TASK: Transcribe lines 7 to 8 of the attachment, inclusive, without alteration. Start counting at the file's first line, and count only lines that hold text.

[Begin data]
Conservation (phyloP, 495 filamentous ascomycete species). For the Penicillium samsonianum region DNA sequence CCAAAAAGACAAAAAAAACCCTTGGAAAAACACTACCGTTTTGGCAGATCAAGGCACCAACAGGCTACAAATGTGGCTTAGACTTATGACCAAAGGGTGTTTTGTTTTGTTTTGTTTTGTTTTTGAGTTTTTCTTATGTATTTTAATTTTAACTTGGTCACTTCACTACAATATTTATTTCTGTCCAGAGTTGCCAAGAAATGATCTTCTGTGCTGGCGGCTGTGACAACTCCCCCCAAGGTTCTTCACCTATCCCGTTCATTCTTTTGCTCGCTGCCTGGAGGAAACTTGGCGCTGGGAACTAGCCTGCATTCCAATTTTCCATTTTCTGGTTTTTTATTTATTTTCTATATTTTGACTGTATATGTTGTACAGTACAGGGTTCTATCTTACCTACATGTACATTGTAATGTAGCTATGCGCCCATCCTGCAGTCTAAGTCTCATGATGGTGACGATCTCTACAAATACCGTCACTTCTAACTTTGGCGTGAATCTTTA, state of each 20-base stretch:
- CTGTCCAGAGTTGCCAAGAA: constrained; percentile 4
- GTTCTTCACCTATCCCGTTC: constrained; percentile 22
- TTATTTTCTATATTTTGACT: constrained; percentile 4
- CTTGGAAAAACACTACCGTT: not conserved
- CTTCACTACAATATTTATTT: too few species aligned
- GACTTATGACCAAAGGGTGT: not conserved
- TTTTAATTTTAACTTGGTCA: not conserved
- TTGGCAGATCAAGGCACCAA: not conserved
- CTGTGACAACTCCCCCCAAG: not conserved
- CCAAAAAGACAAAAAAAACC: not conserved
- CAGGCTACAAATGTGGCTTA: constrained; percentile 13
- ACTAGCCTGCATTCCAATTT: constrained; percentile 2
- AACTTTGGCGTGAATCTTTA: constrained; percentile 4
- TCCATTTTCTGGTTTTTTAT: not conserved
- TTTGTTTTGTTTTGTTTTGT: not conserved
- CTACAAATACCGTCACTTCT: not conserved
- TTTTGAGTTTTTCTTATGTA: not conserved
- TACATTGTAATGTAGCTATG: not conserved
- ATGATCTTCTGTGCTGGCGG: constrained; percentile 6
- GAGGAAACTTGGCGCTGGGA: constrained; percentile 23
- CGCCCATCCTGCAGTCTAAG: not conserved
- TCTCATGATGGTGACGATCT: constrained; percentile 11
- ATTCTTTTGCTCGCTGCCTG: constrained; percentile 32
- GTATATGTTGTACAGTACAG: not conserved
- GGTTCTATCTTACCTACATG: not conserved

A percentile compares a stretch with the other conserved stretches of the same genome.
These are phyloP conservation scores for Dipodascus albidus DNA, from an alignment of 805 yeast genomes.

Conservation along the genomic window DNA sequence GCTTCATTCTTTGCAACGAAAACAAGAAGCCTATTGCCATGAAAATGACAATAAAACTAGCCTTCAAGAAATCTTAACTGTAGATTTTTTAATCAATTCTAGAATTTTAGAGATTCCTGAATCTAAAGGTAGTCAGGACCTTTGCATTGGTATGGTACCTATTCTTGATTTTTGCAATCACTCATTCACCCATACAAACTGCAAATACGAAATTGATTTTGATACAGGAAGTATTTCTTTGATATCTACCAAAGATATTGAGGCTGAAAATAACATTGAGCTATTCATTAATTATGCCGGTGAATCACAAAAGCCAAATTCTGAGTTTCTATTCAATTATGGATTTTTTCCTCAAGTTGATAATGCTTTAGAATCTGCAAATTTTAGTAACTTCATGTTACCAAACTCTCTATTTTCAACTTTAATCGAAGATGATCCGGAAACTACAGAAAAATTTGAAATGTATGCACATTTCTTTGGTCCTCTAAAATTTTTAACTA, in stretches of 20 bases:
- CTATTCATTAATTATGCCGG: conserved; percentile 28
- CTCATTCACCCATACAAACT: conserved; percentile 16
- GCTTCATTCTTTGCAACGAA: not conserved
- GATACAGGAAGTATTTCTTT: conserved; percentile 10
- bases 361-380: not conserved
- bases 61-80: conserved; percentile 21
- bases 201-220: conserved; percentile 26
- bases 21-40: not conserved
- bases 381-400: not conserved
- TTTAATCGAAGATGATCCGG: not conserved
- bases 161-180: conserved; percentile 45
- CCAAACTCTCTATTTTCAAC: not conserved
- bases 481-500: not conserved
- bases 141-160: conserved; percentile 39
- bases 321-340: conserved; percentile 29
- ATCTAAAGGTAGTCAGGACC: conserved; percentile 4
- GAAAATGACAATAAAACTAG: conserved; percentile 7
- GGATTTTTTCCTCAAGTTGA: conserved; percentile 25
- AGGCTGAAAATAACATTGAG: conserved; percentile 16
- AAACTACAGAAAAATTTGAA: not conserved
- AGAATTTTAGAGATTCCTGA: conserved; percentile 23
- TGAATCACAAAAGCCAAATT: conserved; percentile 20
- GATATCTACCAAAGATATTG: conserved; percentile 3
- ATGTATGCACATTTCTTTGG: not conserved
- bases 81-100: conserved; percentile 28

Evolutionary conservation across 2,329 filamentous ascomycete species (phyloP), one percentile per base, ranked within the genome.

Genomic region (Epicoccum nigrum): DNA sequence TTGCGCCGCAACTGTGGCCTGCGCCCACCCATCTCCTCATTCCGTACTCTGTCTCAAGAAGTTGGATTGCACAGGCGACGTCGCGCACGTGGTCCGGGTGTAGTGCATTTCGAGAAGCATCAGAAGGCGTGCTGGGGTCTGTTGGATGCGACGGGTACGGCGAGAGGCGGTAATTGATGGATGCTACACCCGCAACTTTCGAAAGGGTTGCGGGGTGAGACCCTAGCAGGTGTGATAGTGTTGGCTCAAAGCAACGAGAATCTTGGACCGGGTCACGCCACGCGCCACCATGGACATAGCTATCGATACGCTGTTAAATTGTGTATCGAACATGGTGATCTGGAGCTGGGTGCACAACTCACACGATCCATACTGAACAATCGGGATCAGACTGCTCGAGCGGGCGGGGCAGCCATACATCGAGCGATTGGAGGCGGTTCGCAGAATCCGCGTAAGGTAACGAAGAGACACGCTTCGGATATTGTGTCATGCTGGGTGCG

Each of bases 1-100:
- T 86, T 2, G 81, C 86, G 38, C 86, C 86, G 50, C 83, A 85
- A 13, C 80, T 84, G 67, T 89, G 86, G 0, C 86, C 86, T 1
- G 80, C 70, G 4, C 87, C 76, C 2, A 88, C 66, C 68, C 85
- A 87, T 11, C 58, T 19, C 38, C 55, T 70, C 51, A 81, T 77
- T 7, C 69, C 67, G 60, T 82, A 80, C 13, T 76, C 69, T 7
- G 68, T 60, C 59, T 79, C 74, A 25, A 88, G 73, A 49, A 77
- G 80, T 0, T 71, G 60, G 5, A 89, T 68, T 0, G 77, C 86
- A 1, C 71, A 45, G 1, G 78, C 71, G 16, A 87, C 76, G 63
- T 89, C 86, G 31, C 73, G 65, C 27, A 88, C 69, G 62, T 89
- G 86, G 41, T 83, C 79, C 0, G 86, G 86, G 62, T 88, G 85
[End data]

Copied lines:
- GACTTATGACCAAAGGGTGT: not conserved
- TTTTAATTTTAACTTGGTCA: not conserved